Polaroid Sunglasses let astronomers take a closer look at Black Holes

An international team led by an Edinburgh astronomer have discovered that by studying polarised light from black holes they can focus much more closely on what exactly is going on around them. The work is published this week in the monthly notices of the Royal Astronomical Society on November 11th.

Studying black holes at the centre of galaxies is difficult. A huge amount of material is falling on to the centre in an active black hole system, and this falling material is thought to power the black hole, but scientists still don't understand this powering mechanism. One critical reason is that these black holes are just too far away for astronomers to isolate the light from them - or more accurately, the light from the compact region where the black holes are actually producing their energy.

However, Kishimoto at the University of Edinburgh and the international team of Antonucci at UC Santa Barbara, Boisson at Paris Observatory, and Blaes also at UC Santa Barbara, have used the Keck I telescope in Hawaii and European Southern Observatory's Very Large Telescope in Chile, to do this isolation of the light. They have looked at a small part of the light emitted from black holes - light that has been scattered as it passes through the clouds very nearby. This scattered light can cleverly be picked up by looking through a polaroid filter just like the lens of polaroid sunglasses, which essentially blocks the unwanted light from elsewhere in the galaxy. The scattered light is polarised so the light waves all line up in the same direction and can pass through the Polaroid filter, but light from the surrounding area which is not polarised is excluded by the filter.

Dr Kishimoto, who leads the team, explained the importance of the new method: "For the first time we can use visible light to focus on the part of a galaxy that is very close to the black hole. We are interested in an area only about one light-day across. Until now, without using Polaroid filters, we couldn't separate the visible light from the black hole from the light coming from a much larger region about 100 light-days across." To put this in context, the galaxies surrounding the black holes are about 30,000 light years across.

As a result of this closer look the team have found a new signal in the observed light that can provide information about the material around a black hole. The signal, called a 'Balmer edge' feature, reveals properties of the material and will allow the team to carry out more detailed modelling of the temperature and density of the region near black holes than has been possible before now. This feature is commonly used to diagnose the nature of the surface of the Sun and other stars, but has never before been seen in visible light from black holes.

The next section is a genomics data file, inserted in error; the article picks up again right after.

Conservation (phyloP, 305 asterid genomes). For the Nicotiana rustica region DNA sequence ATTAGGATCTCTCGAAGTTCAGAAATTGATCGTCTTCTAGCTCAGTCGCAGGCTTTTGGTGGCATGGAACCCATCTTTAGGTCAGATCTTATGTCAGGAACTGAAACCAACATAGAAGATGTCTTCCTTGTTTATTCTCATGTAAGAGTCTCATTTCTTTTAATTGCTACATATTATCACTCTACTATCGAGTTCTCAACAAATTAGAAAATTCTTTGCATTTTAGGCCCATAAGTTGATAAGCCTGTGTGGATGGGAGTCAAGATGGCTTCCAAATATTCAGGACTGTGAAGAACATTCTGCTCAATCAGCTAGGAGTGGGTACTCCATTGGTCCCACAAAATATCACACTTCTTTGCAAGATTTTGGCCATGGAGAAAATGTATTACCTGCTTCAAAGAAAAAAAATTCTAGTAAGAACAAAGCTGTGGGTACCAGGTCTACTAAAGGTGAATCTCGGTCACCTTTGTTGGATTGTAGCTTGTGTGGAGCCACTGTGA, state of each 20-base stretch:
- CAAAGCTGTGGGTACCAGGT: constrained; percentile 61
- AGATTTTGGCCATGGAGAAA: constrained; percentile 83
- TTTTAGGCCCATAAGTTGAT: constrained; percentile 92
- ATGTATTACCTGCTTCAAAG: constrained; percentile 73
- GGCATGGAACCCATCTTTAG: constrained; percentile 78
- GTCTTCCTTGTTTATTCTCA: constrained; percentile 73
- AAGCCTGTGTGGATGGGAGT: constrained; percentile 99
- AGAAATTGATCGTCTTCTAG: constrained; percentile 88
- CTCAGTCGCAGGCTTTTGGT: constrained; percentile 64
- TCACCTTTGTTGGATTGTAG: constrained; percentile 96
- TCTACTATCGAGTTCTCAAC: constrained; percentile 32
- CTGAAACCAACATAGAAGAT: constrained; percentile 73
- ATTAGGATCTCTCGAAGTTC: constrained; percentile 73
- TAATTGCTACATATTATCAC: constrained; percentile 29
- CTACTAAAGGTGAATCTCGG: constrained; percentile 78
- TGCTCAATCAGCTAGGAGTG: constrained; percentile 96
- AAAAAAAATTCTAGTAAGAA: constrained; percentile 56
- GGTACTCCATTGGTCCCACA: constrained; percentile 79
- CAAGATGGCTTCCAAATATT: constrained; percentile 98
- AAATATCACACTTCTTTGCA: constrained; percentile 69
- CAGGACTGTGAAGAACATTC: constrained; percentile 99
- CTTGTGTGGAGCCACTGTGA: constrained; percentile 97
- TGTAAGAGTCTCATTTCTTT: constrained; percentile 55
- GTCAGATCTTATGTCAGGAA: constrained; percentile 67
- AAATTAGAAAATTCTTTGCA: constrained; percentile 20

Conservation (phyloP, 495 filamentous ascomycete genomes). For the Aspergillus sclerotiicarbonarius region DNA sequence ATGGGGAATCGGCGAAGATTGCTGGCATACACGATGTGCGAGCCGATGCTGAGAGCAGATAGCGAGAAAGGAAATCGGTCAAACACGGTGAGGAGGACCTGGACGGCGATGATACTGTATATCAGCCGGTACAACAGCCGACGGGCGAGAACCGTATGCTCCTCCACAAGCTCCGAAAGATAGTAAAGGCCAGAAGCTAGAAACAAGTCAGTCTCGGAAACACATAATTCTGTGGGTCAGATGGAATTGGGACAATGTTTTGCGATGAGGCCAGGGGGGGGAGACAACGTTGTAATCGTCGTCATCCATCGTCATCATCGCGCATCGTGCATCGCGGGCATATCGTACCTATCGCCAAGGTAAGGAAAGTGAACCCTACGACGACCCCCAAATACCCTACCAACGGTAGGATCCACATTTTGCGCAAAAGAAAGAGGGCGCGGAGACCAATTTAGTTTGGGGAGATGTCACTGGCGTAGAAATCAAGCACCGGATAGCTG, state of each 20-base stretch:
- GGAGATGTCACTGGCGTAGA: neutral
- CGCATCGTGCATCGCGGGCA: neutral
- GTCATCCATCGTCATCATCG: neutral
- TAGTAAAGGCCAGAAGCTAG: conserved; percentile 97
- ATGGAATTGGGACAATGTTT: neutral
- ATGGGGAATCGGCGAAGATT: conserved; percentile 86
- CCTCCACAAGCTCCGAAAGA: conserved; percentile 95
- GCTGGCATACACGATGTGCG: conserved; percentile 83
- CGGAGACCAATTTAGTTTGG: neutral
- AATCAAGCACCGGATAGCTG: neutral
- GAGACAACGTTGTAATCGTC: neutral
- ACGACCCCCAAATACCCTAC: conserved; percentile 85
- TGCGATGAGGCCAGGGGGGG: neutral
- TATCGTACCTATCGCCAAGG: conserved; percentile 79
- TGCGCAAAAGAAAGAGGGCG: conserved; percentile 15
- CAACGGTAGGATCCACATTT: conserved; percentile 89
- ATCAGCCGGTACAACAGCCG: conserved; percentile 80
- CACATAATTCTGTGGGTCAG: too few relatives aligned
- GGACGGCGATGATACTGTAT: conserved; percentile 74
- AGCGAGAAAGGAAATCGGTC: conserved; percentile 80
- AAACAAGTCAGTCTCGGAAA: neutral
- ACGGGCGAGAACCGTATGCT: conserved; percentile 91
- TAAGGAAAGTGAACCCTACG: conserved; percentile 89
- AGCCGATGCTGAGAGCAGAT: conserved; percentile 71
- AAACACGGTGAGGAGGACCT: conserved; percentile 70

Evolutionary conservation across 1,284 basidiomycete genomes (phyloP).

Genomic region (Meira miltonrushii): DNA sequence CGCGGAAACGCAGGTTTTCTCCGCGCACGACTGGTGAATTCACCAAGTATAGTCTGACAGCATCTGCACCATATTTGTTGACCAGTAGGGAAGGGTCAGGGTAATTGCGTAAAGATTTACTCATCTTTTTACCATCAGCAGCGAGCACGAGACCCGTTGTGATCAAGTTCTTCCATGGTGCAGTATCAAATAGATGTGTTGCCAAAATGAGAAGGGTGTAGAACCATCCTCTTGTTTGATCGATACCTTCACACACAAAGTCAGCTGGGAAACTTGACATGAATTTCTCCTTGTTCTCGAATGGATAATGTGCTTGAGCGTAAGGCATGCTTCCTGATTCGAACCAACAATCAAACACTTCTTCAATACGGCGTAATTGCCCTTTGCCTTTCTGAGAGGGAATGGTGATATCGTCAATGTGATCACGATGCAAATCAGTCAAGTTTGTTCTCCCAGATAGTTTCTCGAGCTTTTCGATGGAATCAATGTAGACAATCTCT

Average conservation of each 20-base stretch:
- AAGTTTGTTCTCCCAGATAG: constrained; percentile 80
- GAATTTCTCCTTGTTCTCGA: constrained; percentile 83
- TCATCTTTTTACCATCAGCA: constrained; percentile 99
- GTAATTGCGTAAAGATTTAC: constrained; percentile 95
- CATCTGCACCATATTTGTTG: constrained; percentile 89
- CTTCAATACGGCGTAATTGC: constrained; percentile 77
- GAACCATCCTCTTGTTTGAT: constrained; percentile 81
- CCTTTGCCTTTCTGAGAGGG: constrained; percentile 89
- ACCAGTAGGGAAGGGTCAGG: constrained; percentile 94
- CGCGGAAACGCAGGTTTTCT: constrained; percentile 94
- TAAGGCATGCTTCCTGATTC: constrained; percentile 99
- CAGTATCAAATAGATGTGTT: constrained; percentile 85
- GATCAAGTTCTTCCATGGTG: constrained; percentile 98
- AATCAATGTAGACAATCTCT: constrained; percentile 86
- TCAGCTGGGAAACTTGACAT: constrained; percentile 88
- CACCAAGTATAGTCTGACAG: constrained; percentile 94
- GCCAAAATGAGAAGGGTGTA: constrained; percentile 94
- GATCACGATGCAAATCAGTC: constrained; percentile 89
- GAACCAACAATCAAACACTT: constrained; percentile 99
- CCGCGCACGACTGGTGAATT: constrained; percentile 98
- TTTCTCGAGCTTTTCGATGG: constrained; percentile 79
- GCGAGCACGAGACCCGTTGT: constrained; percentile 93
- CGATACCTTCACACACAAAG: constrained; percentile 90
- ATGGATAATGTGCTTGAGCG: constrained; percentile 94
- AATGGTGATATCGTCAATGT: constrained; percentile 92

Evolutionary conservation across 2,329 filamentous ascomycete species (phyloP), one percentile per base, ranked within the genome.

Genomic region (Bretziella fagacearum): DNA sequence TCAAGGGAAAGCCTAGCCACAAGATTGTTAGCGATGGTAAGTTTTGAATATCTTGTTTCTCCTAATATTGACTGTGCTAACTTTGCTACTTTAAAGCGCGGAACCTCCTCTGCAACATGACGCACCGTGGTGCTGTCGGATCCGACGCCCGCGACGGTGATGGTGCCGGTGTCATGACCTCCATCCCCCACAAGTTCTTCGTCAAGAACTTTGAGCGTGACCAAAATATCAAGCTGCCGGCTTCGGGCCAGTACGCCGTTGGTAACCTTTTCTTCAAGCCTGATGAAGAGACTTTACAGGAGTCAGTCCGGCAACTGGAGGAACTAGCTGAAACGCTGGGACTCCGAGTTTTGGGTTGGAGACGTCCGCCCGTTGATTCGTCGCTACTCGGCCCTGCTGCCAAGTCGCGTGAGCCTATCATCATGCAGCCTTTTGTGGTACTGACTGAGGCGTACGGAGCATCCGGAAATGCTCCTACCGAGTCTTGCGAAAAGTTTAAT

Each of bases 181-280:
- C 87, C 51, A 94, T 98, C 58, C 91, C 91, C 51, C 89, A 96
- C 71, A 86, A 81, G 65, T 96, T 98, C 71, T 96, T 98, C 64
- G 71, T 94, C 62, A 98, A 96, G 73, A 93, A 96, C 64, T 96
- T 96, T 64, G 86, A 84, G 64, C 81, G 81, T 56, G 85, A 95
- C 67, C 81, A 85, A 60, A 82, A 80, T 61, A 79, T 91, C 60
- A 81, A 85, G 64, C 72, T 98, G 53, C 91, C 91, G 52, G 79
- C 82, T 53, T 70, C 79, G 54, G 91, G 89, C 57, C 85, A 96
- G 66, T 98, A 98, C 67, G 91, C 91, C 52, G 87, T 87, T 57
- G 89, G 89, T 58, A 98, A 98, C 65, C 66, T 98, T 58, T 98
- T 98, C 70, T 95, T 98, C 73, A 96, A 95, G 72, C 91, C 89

The next step is for Kishimoto and his team to take a look at more black holes using this technique to see if the black holes at the centre of different types of galaxy all look the same. They can then try to understand the mechanism that powers a black hole. Kishimoto and the team are now observing many other black holes using other large telescopes.

1. One light-day is the distance light travels in one day i.e. 1/365 of a light-year.

Notes For Editors


Artist's Impression of Aurore Simonnet

An artist’s impression, Copyright NASA E/PO, Sonoma State University - Aurore Simonnet. See the E/PO project website at http://epo.sonoma.edu/

For a higher resolution copy of the image, contact Julia Maddock, Eleanor Gilchrist or Anita Heward


Dr Makoto Kishimoto
Institute for Astronomy
University of Edinburgh
Email: mk@roe.ac.uk
Tel: +44 (0)131 668 8359

Eleanor Gilchrist
PR Officer
Royal Observatory Edinburgh
Email: efg@roe.ac.uk
Tel: +44 (0)131 668 8397

Julia Maddock
Press Officer
Email: Julia.Maddock@pparc.ac.uk
Tel: +44 (0)1793 442094

Anita Heward
RAS Communications Officer
Email: anitaheward@btinternet.com
Tel: (01483) 420904

Laura K. Kraft
W. M. Keck Observatory
Email: lkraft@keck.hawaii.edu
Tel: +001 (808) 881-3827

The Royal Astronomical Society is the UK's leading professional body for astronomy & astrophysics, geophysics, solar and solar-terrestrial physics, and planetary sciences. The Society publishes two specialist scientific publications, Monthly Notices of the RAS and Geophysical Journal International, together with a full-colour journal of news and reviews, Astronomy & Geophysics.

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